Figure 3: (a) Mouse protection studies using the prime-boost method. Groups of mice vaccinated with HVJ-envelope (HVJ-E) DNA and/or BCG were challenged by intravenous injection with M. tuberculosis H37Rv. Five weeks after challenge, protection was measured by enumerating the bacterial loads (CFU) in the lungs. Results are expressed as the mean log10 ± S.D. of CFU. The statistical significance of differences between individual groups in the CFU number was determined by Dunnett test ( ); and ; the statistical significance of differences ( ) of the G1 (naive) group compared to the G3 group (DNA/DNA/DNA), G4 group (BCG/DNA/DNA), or the G5 group (DNA/DNA/BCG). The statistical significance of differences ( ) of the G2 group (BCG-alone group) compared to the G3 group (DNA/DNA/DNA), that of differences ( ) of the G2 group compared to the G4 group (BCG/DNA/DNA), or the G5 group (DNA/DNA/BCG). (b) Mouse protection studies using the prime-boost method. Groups of mice vaccinated with HVJ-E DNA and/or BCG were challenged by intravenous injection with M. tuberculosis H37Rv. Five weeks after challenge, protection was measured by enumerating the bacterial loads (CFU) in the liver. Results are expressed as the mean log10 ± S.D. of CFU. The statistical significance of differences between individual groups in the CFU number was determined by Dunnett test ( ), ; the statistical significance of differences ( ) of the G1 (naive) group compared to the G4 group (BCG/DNA/DNA), or the G5 group (DNA/DNA/BCG). The statistical significance of differences ( ) of the G2 group (BCG-alone group) compared to the G4 group (BCG/DNA/DNA). The statistical significance of differences( ) of the G2 group compared to the G5 group (DNA/DNA/BCG). The statistical significance of differences ( ) of the G3 group (DNA/DNA/DNA) compared to G4 (BCG/DNA/DNA). That of differences ( ) of the G3 group compared to the G5 group. (c) Mouse protection studies using the prime-boost method. Groups of mice vaccinated with HVJ-E DNA and/or BCG were challenged by intravenous injection with M. tuberculosis H37Rv. Five weeks after challenge, protection was measured by enumerating the bacterial loads (CFU) in the spleen. Results are expressed as the mean log10 ± S.D. of CFU. The statistical significance of differences between individual groups in the number of CFU was determined by Dunnett test ( ); ; the statistical significance of differences ( ) of the G1 (naive) group compared to the G4 group (BCG/DNA/DNA).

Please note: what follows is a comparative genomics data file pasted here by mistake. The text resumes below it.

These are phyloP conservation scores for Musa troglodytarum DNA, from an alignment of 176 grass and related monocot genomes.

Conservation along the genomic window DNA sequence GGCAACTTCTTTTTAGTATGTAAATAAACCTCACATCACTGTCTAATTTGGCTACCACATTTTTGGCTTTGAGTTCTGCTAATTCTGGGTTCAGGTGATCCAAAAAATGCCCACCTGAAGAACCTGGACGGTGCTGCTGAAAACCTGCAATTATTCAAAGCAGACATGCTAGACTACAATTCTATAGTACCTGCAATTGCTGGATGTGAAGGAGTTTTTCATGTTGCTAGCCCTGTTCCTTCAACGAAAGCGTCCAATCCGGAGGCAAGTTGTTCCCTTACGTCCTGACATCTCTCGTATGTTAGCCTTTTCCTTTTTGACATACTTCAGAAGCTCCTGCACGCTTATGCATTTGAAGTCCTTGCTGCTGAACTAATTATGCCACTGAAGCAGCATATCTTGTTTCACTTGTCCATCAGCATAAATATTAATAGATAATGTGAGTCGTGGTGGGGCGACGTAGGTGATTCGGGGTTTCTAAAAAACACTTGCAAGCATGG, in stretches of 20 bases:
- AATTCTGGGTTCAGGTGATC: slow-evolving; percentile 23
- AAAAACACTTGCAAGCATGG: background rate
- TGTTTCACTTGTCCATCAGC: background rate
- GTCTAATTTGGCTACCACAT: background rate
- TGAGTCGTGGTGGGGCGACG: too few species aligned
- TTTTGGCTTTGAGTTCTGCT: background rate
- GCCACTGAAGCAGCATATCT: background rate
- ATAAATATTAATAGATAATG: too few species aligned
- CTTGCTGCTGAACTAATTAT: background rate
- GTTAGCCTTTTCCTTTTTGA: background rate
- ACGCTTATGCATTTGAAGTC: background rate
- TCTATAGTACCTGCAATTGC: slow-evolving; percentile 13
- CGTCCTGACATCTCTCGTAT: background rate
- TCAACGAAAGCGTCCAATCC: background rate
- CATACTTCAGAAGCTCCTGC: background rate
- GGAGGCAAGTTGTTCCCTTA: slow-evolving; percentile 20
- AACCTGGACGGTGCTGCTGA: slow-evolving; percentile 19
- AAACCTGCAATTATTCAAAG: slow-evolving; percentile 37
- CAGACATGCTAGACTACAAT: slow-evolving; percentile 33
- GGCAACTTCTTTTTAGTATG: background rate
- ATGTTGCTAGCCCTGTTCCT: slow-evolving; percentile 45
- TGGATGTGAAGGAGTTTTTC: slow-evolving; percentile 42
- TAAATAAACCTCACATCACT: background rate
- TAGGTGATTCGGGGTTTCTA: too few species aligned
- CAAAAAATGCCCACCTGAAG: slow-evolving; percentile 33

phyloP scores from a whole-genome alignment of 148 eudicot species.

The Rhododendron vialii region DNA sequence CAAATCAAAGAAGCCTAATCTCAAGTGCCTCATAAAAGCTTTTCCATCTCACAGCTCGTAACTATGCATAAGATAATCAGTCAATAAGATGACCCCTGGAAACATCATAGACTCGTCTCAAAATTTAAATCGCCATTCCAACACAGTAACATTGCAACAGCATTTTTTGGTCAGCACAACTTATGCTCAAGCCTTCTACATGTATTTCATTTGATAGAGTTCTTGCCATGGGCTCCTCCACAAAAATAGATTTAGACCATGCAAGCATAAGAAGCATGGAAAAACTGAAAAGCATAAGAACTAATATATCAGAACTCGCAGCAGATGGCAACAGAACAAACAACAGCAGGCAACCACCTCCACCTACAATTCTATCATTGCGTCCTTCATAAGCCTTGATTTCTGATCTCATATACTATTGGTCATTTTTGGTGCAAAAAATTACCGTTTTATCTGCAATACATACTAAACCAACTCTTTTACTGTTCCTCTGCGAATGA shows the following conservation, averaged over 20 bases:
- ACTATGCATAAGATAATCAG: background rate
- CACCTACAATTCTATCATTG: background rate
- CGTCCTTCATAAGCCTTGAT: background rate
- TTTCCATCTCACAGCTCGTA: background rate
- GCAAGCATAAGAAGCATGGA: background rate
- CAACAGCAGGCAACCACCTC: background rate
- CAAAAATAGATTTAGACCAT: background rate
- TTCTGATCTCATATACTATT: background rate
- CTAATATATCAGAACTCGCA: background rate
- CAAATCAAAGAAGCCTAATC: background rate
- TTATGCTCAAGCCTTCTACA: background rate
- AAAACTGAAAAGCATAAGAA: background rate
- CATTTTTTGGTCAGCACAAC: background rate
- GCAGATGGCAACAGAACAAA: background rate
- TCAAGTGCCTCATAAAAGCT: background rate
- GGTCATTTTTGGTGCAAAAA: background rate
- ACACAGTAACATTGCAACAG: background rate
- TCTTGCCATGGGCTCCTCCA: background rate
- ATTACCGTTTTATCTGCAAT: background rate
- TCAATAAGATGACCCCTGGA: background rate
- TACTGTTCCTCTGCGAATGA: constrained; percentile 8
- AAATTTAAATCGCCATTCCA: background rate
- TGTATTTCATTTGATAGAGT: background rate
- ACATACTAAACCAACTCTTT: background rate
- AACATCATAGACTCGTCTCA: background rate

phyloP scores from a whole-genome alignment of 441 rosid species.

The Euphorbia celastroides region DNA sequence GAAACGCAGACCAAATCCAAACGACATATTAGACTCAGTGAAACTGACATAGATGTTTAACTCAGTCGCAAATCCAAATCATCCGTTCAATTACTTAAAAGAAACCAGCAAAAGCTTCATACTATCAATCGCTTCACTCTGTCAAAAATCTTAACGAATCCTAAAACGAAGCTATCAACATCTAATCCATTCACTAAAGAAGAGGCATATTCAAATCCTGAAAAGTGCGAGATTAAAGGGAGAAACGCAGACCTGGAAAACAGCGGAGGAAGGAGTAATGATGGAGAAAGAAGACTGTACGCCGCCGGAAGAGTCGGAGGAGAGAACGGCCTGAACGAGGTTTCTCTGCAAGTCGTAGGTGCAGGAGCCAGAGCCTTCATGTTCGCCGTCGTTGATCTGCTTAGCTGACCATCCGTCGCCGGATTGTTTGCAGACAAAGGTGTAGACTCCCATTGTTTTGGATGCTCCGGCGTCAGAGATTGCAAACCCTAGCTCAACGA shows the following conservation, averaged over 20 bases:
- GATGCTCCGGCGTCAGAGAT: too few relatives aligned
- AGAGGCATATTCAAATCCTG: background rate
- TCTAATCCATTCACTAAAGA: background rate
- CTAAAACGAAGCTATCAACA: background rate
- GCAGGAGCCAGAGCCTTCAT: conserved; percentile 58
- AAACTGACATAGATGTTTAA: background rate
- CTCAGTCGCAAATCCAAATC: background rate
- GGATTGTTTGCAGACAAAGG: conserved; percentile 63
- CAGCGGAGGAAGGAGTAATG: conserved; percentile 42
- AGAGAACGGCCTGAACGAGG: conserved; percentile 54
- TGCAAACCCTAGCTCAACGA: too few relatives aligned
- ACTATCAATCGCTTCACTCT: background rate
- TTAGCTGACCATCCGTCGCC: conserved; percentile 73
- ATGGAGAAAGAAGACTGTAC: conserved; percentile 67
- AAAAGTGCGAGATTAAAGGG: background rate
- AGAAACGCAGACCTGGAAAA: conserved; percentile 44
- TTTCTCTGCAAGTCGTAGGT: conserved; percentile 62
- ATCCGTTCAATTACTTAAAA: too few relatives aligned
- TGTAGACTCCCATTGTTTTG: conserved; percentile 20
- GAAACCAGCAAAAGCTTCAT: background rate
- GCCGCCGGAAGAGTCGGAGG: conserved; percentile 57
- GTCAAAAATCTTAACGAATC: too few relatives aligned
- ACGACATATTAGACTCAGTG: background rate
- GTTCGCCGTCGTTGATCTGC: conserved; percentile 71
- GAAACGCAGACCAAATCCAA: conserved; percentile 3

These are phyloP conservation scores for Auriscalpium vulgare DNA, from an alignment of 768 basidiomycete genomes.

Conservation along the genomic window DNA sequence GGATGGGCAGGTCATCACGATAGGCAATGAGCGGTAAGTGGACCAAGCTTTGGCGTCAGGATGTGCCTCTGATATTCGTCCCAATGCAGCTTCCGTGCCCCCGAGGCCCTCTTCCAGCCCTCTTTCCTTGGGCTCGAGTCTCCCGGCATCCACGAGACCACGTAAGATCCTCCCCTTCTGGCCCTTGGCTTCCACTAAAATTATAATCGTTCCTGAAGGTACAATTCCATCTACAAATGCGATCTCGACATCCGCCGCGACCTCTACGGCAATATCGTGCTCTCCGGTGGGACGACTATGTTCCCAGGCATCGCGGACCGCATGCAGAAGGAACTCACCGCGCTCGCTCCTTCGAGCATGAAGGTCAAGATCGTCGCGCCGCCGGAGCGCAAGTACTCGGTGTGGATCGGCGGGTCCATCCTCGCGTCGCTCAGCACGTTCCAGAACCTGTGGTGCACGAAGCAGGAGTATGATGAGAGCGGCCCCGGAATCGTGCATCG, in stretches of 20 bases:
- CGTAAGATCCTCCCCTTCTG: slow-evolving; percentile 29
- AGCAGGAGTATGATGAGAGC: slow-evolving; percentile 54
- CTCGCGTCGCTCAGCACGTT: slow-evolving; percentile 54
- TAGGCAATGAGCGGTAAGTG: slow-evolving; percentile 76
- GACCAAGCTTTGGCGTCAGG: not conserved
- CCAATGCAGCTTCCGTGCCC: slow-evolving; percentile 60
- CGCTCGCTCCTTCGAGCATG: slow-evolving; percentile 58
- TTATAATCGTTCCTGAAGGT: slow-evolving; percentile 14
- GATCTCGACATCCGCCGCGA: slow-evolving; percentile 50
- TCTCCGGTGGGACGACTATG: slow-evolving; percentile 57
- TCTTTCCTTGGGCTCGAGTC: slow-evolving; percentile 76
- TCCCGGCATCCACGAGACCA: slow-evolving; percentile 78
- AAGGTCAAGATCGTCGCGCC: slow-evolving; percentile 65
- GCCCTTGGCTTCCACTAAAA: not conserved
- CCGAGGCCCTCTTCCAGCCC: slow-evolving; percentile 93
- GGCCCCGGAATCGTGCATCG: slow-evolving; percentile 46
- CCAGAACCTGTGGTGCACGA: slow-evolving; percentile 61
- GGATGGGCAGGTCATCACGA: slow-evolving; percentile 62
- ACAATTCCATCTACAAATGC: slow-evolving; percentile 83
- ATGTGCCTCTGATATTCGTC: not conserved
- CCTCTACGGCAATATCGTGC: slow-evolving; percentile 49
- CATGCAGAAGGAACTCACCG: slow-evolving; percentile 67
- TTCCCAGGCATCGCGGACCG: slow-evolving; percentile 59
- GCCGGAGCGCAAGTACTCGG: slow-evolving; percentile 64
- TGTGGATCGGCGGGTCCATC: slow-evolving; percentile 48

Vaccination by BCG prime + IgHSP65 + mIL-12/HVJ-E boost showed significant protective effects on the bacterial loads in the lungs as compared to BCG alone ( ). The prime-boost method using DNA and BCG vaccines showed extremely strong protective efficacy (>10,000-fold versus BCG alone) regardless of the order of administration (Figure 3(a)). Vaccination with BCG vaccine alone decreased TB CFUs in the lungs by 1 log unit as compared to nonvaccinated mice.